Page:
Lent 3 A God who cares
The Reverend Dr Sam Cappleman
It’s easy to take from our readings today a picture of God as people sometimes seem to see Him in the Old Testament. A God who punishes and a God who condemns. A God who is not pleased with the actions of His people and will make them bear the consequences. Perhaps we even begin to think that God might even be vindictive.
That His ways are not our ways and we can never begin to understand such an awesome being.
Quite a gloomy picture.
And, whilst there is an element of judgement in our readings, which is one of the great themes of Lent which we so often want to skim over as it’s rather difficult to talk about, the underlying theme of the readings is more one of consequences and of hope. Themes of God’s unending provision and nurture for His people if they look at themselves through self-reflection and turn to Him in with repentant hearts.
For the recipients of Isaiah in exile they were being offered a new hope and a fresh start. For many of them this may have been difficult for as much as they would want to return home to their ‘Promised Land’ many of them would have possessions, a career, a community and a safe and secure life which they were now being asked to move on from.
The challenge for Isaiah as it is for us, is to help the people understand that as good as it seemed, what they were experiencing was only second best (at best) compared to the life that God was offering them where possessions, money and financial stability.
In moving back to Judah after the exile God is offering them the chance not to be subjects in a foreign land but inheritors of His Kingdom and a people who can draw and invite others to their home and country.
It’s a chance to move on to something better and offer hope, not just to themselves but to others too.
Like the Corinthians that Paul addresses, they are invited not to just sit on their laurels of safety and security, complacent in the lives that they have, but to live out their faith in a manner in which is consistent with their calling.
They too need to be brought to a proper commitment to the faith in which they are baptised. There can be no ‘going through the motions’ or in Paul’s terms, falling back into idolatry and empty rituals.
But what are we to make of those who do fall short of the Promised Land? Those who seem to be victims of disproportionate reactions or those innocent people involved in disasters?
Jesus seems to be saying that it’s more the outcomes that are important. The consequences of things that happen. We are all invited to come to Christ, to journey with Him or let Him travel the road alone.
And in so doing He turns the questions round from punishment of others to our own self-examination.
God, it seems, will do all He can to nurture His creation but He needs our co-operation. The invitation he offers needs our response through our own self-examination.
In echoes of John 15, ‘My Father is the gardener’, Jesus then speaks about the parable of the fig tree and in so doing gives insight as to how this might happen.
Dig around the fig tree, which the Father has planted and throw on some manure and see what happens.
It’s as if jesus is inviting us to get stuck into the dung, manure and mess of life as we respond to His invitation.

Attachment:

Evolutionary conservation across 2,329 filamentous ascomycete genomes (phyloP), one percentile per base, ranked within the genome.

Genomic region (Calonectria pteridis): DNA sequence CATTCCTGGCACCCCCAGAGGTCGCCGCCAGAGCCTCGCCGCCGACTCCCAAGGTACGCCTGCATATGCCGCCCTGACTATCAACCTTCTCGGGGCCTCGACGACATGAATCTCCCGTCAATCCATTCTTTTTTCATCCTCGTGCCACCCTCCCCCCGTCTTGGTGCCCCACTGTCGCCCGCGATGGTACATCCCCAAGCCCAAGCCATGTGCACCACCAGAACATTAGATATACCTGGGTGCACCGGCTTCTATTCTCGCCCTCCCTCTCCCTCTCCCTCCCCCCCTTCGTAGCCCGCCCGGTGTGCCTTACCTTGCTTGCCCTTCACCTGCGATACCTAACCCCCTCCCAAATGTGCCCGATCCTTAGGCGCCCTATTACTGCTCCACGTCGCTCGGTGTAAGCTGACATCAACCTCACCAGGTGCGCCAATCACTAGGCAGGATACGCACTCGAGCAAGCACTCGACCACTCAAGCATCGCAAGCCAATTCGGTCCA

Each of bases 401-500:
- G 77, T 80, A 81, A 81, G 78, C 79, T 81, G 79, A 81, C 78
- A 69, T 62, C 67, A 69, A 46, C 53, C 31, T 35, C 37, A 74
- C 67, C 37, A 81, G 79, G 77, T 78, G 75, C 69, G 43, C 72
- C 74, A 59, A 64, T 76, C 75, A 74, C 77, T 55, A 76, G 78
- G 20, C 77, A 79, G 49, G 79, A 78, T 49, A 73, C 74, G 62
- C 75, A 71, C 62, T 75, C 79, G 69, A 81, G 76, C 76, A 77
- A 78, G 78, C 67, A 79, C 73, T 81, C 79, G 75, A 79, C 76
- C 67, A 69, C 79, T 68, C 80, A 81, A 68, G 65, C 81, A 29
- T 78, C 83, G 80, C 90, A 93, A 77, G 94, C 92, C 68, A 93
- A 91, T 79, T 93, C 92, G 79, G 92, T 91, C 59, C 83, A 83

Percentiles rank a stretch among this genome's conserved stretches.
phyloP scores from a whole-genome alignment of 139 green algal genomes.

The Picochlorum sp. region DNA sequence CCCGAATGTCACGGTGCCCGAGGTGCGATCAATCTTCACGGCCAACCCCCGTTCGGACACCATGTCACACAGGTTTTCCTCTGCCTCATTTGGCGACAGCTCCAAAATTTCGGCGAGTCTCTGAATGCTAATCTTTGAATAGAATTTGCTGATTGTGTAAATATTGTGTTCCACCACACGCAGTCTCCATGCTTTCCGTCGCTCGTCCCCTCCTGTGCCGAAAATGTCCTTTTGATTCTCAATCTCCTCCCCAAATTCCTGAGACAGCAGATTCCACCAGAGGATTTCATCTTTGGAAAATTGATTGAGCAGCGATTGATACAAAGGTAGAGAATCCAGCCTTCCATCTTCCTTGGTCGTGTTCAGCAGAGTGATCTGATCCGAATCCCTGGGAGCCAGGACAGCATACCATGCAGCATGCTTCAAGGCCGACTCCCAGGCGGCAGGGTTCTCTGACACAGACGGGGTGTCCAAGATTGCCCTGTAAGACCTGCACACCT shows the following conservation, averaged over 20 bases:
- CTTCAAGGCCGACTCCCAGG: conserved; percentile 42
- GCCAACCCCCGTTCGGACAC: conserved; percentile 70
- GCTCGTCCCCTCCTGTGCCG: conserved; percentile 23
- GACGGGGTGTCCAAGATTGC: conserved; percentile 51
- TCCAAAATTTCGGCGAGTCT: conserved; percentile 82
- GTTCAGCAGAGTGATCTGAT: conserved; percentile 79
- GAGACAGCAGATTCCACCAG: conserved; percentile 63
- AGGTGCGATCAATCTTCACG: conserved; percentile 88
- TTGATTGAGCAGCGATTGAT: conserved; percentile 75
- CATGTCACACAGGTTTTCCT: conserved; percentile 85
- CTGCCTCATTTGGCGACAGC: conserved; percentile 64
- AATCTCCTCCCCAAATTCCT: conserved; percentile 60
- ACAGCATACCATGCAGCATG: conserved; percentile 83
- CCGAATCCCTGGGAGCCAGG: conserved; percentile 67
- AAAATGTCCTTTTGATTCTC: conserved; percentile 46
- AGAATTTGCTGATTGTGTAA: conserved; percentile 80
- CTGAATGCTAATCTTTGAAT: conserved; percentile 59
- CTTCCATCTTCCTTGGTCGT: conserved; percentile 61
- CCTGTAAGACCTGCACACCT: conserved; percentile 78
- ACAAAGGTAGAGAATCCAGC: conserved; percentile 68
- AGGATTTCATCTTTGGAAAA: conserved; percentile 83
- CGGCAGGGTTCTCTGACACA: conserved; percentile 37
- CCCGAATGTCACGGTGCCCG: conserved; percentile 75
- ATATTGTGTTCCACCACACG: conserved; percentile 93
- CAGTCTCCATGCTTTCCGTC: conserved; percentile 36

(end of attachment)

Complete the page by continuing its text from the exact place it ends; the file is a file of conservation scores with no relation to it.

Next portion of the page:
Not to just go through the empty rituals of our religion but to get immersed and stuck into the things of everyday life, as he did Himself.
Jesus spent three years digging around and fertilising the society, community and religion of His day.
He invites us to do the same.
One of the three key elements of the Diocese ‘Living God’s Love’ initiative, along with Going deeper into God and Making New Disciples is Transforming Communities.
We’re invited to get involved with them to help people see, just like the Israelites in exile, that what is on offer is much more than the second best of life which they are currently experiencing.
To work with God to bear fruit and be agents of transformation. That’s quite a challenge! We are called to work with God to help all His people flourish.
Just as Isaiah offered a vision of hope to the Israelites, so we are called to offer a vision of hope, amid all the perceived hopelessness of modern life and events, a hope which transforms lives and communities.
Not to just go through the motions of our religion, but to live it out in practice. Be immersed in the mess of everyday life so Jesus can touch it, and work with us transform it for us, and others. We’re called to be distinctive, be different, and be attractive.
But without our own self-examination, without our own constant turning to God, without our willingness to go Deeper into God ourselves it’s unlikely to make much of a difference. It’s unlikely we’ll realise that there is something better as our lives are enriched and nurtured by God.
As the Israelites were to find, God’s provision for them was beyond their wildest dreams. A home they could call their own.
As the returning exiles were to discover, God had not forgotten them or forsaken them, whatever the circumstances may have looked like.
They, nor the Corinthians, nor the early believers, nor we should be fooled into thinking that what we see and experience without God, however comfortable it may feel, is the optimum for us, it can only ever be second best.
If we just go through the motions, take for granted what God has given us and done for us, never fully engage with the nurturing environment God has for us as we engage with those around us and share His love, we’ll never experience the fullness of life that God has in store for us.
There were some exiles who decided not to return home. In so doing they settled for second best. Let’s not do the same.